Patrick O'Byrne reviews 'Doubt - A Parable', performed by the Decadent Theatre Company in the Town Hall Theatre, Galway.

Owen Mac Carthaigh’s simple, fractured, towering set with its imposing crucifix set a precedent for the performance to come, in Decadent Theatre Company’s production of John Patrick Shanley’s play Doubt – A Parable. Though small in stature Sister Aloysius, played staunchly by Brid Ni Neachtain,looms large over the Catholic school she runs in The Bronx in New York City. She is unflinching in her attitude to how her teachers should deal with the young student boys, telling Sister James, played by Seona Tully, that “The heart must be warm but the wits must be cold”.

Fr. Flynn’s warm smile in his opening ceremony prompted a lady in the audience to gush “Isn’t he sweet?” Sister Aloysius is unconvinced as Sister James tells her of her suspicions that he gave alcohol to one of the boys and sexually abused him. We are eavesdroppers for a series of private meetings and conversations between these three characters as they sway our feelings about his guilt. Sister Aloysius’ unflinching nature comes through once again in her decision that Fr. Flynn, played by Diarmuid de Faoite,is guilty despite his protestations, and Sister James’ belief in his innocence.

In any play if something is in there, it must have relevance. The mention of the fact that Sister Aloysius was once married but lost her husband in World War II must therefore be relevant. It was very common for single women left alone at that time to enter into convents. Perhaps she was once a kind hearted lady but had to harden her heart to survive in a harsh, male-dominated world. So when confronted with the possibility that even if she is right and it is still the least advantageous stand for her to take for the parties involved, she refuses to be swayed.

This play throws light on the failings of a rigid system of rules which makes no allowance for all the complicated facets of real situations. Sister Aloysius gets everything she wants in the end but at the price of her credibility. She collapses onto Sister James’ shoulder in anguished self-doubt about her convictions. The fractured set towering above her, symbolising the system upon which she based her strength, echoes her crumbling state of mind.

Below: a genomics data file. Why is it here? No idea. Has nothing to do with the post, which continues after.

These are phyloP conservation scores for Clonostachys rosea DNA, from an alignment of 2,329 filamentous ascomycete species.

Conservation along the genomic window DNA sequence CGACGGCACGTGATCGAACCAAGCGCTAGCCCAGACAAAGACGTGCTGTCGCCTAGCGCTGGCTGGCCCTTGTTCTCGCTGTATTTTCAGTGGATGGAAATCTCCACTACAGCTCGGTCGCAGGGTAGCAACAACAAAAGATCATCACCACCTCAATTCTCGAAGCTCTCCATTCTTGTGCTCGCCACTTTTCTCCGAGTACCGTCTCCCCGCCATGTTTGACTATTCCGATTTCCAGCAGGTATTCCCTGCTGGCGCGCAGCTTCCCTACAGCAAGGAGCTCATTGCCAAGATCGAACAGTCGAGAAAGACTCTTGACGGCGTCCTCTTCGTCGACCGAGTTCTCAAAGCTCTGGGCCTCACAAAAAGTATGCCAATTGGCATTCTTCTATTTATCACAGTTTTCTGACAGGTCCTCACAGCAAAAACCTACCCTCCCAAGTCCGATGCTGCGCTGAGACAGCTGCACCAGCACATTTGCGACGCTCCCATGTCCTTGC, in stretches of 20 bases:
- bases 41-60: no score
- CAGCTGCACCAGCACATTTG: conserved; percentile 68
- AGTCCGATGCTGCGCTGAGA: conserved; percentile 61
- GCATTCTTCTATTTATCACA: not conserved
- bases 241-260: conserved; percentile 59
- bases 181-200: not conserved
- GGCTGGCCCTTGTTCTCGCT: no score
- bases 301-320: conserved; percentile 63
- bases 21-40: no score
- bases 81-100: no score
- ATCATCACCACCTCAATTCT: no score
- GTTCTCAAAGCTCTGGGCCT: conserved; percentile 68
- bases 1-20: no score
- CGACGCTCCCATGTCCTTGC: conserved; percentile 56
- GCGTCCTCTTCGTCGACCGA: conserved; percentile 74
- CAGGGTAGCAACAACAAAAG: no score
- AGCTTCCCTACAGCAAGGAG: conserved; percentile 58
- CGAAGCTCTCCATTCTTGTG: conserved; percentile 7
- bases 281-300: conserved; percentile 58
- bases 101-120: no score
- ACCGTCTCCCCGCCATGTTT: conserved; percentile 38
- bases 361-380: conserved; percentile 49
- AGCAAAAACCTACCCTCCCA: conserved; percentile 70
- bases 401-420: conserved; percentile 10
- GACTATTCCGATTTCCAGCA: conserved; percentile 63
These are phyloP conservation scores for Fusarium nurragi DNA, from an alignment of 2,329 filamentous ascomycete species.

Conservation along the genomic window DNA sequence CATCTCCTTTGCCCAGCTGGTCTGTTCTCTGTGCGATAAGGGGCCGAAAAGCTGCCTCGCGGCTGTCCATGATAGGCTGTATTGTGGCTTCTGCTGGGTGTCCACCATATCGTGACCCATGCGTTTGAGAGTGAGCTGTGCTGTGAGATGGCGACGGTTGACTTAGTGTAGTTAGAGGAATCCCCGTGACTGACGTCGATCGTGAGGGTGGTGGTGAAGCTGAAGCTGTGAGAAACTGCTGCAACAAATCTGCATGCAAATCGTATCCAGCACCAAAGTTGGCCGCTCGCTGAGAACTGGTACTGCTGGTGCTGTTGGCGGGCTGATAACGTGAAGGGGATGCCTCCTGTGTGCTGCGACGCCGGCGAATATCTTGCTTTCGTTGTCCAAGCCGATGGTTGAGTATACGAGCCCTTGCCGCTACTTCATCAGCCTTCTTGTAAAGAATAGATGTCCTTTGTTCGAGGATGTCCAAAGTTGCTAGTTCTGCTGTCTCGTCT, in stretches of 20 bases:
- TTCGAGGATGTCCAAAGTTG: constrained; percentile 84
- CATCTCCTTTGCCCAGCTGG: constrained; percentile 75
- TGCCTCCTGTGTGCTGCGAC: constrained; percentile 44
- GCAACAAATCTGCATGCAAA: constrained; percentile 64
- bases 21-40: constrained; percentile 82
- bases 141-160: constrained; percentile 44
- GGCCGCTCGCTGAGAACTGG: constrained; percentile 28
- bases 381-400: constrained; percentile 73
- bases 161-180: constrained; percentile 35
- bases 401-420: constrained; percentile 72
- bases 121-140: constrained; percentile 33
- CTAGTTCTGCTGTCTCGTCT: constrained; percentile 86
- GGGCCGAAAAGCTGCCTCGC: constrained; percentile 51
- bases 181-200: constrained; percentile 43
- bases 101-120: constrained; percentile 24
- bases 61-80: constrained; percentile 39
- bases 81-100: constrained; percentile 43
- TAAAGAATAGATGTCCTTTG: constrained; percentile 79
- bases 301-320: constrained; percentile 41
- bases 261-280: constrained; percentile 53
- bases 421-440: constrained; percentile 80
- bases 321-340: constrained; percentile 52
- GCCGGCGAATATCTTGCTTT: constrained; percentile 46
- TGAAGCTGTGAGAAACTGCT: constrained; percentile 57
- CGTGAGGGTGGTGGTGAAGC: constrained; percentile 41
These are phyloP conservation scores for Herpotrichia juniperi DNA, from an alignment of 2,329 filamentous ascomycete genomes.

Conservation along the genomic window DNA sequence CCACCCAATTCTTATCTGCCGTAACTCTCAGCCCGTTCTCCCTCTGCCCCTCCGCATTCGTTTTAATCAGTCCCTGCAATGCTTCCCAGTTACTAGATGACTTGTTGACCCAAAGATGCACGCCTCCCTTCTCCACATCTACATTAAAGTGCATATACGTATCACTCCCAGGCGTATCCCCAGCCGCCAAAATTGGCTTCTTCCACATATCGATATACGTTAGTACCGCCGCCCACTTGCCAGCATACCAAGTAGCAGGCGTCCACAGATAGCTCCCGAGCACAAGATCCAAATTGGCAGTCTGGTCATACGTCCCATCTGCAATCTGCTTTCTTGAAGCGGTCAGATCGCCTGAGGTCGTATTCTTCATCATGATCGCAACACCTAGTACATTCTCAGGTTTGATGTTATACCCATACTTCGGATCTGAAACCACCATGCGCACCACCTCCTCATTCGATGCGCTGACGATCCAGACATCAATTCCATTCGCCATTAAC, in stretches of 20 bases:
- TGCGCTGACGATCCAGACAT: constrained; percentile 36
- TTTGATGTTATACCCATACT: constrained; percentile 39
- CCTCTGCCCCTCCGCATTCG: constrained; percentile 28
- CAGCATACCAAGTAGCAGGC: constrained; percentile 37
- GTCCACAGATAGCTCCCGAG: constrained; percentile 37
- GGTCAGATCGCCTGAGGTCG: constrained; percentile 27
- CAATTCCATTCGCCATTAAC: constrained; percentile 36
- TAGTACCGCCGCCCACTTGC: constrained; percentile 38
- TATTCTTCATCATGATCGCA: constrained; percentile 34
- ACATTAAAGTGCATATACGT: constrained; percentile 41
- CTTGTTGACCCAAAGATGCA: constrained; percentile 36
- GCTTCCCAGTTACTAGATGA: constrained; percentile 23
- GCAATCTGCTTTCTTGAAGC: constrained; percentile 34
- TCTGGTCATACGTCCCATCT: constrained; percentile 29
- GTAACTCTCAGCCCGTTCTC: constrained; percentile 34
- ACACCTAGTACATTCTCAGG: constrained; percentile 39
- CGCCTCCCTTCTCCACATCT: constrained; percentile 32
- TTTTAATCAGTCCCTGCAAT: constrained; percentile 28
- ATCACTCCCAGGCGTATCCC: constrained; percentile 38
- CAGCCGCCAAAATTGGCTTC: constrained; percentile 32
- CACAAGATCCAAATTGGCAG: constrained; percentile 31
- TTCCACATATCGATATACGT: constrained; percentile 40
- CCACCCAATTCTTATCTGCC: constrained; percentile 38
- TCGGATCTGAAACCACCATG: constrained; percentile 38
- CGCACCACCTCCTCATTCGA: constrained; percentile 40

They spoke strongly and clearly in the way I would imagine their characters were taught to do in their institutional training. But they sounded very theatrical rather than how the characters would have actually spoken to each other. Sister Aloysius’ bellowing voice often sounded more declamatory towards the audience than controlling towards those she was superior to. Her final admission of doubt to Sister James was as abrupt and decisive as all of her aggressive actions and emotions throughout the play. This was the moment where we see her dogged self-belief crumbling – it called for a much longer moment of inner turmoil to be displayed. I felt had the play had reason to continue, she would have just as quickly snapped back into her old, familiar, stony demeanour.

The standout performance for me was by Jacqueline Boatswain as Mrs. Muller, the mother of the boy suspected to have been abused. She portrayed, in a very restrained manner, so many conflicting emotions held together with steely practicality, in her voice, face and body language. And the set changes were very cleverly executed, to an authoritatively ponderous soundtrack, by ‘characters’ rather than stagehands in black clothing.